Old Hickory II: The "Trade Knives" of Cold Steel
by A.K. Church, who is pretty cold himself
with gracious photography assistance from Doc Tom
(Free permission to quote Church's articles is granted, as long as proper attribution is given. We request that if you use our work, you give us credit.)
The knives I will discuss here are slightly mysterious, not because they were produced long in the past, but because they were a commercially unsuccessful venture from a company big enough to move on without looking back after a product line fails to make money.
These were readily available in the early to mid 1990s, and were essentially copies of Russell-Harrington patterns long established in their "Green River" lineup. The Cold Steel knives were, in my opinion, significant improvements over the Green River products in 2 respects:
(1) Cold Steel's proprietary Carbon-V is a really good mass production blade stock-I think better than whatever Russell uses. Cold Steel has tried to build up the image of Carbon-V as a dragon killer steel of mystery, which is a bit excessive, but it's one of the better mass production high carbon steels. Edge holding is excellent, and the thin wedge grind bevel is easy to maintain.
(2) The sheaths on these externally copy the original 19th century Prairie style of belt-over sheath. Leather quality is variable and at least one of my knives has really soft thin weak leather. This is much less of a problem with the Cold Steels because of a plastic hard liner hidden inside the sheath, which does much both for retention and protection. Again, this is superior to the off-the-shelf sheaths of the Russells.
Shown with sheath
Apparently four styles were produced, all using the same sheaths interchangeably. All are arguably derivative of Russell styles though the Russell patterns in many instances go back prior to the 19th century. I make no claim of being a knife historian, the point is that all 4 styles are old, tested patterns.
The first, and apparently most common, pattern is a clip point hunter. Blade length is 6 inches, length overall is approximately 10.25 inches. Construction is very simple with 2 hardwood slabs riveted with 2 brass rivets to an untapered tang. Most sources refer to the handle wood as hickory, and that is indeed what it looks like. This style also happens to be my favorite.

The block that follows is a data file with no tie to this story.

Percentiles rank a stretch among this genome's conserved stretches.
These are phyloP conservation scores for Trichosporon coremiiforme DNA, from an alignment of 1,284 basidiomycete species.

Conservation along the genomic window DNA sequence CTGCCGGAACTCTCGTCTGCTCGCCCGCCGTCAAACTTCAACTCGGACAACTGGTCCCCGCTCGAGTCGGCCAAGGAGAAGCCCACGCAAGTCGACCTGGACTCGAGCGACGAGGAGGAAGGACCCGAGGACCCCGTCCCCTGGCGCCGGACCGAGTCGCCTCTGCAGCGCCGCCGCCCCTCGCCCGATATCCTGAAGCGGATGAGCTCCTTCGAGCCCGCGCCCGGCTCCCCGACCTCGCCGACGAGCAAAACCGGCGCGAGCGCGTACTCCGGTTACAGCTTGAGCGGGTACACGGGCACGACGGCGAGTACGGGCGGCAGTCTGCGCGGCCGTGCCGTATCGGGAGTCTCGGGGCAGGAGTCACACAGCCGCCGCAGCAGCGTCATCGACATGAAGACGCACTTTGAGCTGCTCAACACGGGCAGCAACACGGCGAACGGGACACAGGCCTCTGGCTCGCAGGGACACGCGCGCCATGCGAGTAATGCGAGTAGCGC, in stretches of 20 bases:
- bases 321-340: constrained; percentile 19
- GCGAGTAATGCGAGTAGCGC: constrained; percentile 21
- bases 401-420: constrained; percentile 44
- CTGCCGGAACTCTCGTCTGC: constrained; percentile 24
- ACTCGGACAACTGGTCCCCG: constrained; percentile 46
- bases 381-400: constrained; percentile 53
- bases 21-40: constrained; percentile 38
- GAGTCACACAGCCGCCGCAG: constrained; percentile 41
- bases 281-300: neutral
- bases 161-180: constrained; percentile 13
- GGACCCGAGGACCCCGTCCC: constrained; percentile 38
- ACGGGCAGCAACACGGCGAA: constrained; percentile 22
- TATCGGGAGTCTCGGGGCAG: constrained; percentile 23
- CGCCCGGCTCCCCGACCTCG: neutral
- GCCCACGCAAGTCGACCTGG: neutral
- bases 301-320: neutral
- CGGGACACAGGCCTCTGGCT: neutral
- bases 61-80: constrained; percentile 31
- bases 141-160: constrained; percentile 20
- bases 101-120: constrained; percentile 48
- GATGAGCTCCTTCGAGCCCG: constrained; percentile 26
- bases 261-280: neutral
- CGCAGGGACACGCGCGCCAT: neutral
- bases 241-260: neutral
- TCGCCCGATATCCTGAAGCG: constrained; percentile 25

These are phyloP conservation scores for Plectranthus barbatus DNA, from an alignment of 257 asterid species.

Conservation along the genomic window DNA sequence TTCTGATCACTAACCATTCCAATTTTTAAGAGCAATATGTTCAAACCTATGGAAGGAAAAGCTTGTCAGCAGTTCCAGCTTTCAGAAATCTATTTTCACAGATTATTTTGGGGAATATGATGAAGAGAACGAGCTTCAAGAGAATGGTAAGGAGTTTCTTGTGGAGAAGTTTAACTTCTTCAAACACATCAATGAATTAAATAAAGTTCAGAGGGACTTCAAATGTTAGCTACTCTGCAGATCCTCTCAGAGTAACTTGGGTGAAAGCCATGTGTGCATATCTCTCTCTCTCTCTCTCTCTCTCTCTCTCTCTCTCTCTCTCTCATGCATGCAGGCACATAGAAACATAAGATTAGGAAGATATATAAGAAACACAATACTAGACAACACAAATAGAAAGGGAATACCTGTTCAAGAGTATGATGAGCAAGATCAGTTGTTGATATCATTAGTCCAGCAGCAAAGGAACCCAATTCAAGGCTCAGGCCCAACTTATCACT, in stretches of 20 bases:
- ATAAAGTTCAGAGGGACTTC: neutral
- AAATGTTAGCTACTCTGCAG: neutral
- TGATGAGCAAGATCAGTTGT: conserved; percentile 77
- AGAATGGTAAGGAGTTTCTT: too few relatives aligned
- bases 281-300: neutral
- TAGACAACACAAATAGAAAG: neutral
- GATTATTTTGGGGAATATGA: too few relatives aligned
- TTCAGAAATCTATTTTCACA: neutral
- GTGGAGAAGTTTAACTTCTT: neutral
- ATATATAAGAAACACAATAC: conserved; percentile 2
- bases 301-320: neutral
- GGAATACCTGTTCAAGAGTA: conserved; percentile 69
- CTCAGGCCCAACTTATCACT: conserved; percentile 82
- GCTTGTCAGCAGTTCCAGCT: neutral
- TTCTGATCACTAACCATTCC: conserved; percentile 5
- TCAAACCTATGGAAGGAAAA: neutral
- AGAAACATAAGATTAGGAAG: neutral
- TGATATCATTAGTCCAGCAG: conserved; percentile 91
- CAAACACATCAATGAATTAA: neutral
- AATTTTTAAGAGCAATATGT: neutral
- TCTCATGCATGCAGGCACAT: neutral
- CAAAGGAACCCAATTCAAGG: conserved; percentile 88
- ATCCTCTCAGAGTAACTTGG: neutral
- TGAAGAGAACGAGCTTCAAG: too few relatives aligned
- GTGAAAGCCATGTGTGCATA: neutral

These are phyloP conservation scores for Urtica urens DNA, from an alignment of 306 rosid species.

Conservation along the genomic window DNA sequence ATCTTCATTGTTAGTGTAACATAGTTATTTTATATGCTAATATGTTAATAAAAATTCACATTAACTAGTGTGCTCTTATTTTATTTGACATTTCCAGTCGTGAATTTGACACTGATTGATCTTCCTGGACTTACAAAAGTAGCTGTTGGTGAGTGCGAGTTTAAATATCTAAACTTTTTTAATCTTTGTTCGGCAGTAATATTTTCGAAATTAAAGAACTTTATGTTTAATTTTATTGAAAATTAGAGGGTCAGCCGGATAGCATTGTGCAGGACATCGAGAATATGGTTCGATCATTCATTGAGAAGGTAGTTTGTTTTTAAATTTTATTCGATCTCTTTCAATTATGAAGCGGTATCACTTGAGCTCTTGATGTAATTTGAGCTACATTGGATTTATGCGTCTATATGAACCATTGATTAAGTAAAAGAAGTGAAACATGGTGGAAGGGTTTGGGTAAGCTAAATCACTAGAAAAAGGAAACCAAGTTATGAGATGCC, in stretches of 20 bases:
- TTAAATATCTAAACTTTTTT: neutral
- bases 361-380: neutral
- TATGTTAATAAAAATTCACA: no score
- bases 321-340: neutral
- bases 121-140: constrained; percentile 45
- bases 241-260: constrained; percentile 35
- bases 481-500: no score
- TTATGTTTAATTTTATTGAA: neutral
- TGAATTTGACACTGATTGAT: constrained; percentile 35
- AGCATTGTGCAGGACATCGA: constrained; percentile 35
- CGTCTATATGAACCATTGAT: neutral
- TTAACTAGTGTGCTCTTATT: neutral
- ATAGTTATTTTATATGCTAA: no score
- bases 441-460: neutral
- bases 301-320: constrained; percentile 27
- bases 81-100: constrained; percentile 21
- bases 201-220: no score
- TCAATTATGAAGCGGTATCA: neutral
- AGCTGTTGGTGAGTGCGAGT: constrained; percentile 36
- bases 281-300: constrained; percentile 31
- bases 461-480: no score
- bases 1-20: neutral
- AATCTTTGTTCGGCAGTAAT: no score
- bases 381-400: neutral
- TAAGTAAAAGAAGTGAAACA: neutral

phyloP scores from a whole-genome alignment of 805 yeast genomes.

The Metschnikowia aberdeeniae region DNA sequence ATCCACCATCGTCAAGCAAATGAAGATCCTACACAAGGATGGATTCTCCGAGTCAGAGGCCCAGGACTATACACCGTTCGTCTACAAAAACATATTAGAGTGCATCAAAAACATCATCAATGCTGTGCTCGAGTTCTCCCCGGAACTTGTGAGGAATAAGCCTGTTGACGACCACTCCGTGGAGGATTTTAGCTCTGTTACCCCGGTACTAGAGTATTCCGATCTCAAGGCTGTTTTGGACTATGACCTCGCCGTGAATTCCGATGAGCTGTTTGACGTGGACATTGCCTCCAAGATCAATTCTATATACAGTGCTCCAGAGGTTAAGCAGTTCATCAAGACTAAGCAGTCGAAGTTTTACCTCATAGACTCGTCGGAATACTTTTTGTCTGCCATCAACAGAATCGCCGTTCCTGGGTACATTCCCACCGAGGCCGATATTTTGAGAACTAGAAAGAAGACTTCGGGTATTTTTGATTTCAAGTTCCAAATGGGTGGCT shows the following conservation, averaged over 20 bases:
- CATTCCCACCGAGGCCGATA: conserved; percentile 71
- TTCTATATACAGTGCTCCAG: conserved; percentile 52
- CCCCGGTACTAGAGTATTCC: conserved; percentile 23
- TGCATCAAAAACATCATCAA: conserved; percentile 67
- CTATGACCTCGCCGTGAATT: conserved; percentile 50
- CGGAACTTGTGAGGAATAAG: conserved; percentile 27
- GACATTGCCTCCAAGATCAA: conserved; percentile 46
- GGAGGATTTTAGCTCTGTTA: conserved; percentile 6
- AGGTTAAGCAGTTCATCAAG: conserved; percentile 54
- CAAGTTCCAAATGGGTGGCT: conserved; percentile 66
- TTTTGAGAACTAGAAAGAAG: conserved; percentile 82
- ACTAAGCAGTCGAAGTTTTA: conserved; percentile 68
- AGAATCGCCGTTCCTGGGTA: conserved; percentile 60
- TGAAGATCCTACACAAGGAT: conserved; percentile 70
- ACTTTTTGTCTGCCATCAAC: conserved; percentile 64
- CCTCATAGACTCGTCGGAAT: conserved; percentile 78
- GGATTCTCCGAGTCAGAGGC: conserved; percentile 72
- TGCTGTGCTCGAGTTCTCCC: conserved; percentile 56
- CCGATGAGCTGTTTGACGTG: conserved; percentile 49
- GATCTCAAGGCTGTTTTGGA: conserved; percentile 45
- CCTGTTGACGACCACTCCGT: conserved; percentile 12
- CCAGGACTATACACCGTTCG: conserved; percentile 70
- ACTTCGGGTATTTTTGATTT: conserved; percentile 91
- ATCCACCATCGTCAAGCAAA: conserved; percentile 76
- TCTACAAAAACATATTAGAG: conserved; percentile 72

The second most common pattern is the butcher. Mildly curved, it carries a fairly blunt upswept tip. Blade length is 7 inches, l.o.a. is 11.25". Handle details follow the clip point. This is the other easy-to-find style.
A third pattern, quite uncommon in the author's experience, is a curved blade skinner. I do not have one to examine, but recall it as being of the same approximate size as the butcher. Obviously I may be wrong on this.
Finally, a fourth style carried a finer-pointed blade greatly resembling a French Chef's knife. I have only seen 2 of these. I believe these were of the 6"/10.25" configuration, but again this is from memory.
These knives were widely available at gun shows up 'til about a year ago at prices running $8-$15. Now they are starting to become scarce. I do not suspect these will ever be collectable. As utility knives they are hard to beat for the money.
They do have their failings. The steel is carbon and it will tarnish readily. This doesn't bother me particularly, but I note jalapeno jack cheese will do the job in hours instead of days. The handle slabs on these are usually sharp cornered. User comfort will benefit greatly by eliminating these "hot spots". This can be easily done with a knife, file, sandpaper or , as I do it, with a wood burner.
These are also starting dry up. I've already mentioned this. But given the range of pricing, they are an item I specifically look for at gun shows and on electronic auction sites. I have acquired by quick count, 9 of 'em. 6 clip points, 3 butchers.
They are worth seeking out.
Anyone possessing catalogues featuring these knives is invited to email author Church. For sentimental reasons the author also is looking for clip point hollow handle "survival" knives of the Lifeknife brand.
Email me your experiences with these knives so I can post it here.
The author adds links to another gentleman's write-up of the Red River knife; please click here ...
...and for a good write-up of the Cold Steel Hudson Bay knife, click here.
NOTE: Author Church regrets that he is unqualified to do appraisal, and cannot establish a value on your gun.
visitors since website crashed AUG 2003
I have at least 2 of each of the Red River models. The one you likened to a French chefs knife has a 7" blade. The skinner was named the Elk Skinner and has a 6" blade. We use them in the kitchen and the field. My wife is hard on knives and managed to knock a half-moon chip out of the edge of one of the butcher knives, trying to chop something or other. The steel, on this example at least, is brittle. The only one I find to be suitable for field use is the skinner. I use it on deer and elk and it works great. The blade maintains its thickness almost to the tip for strength. The others all taper more. It also has enough curve to skin well but not so much that you can't whittle with it.
The handles on all of them got loose, probably from this dry climate. A rap on the rivets with a hammer fixes it.
The sheathes come in 2 sizes but due to the design it doesn't really matter if you use the wrong one. They do not work well on the belt because the belt slot is too near the top of the sheath so that not enough of the handle sticks up above the belt.
If you have any other questions feel free to ask.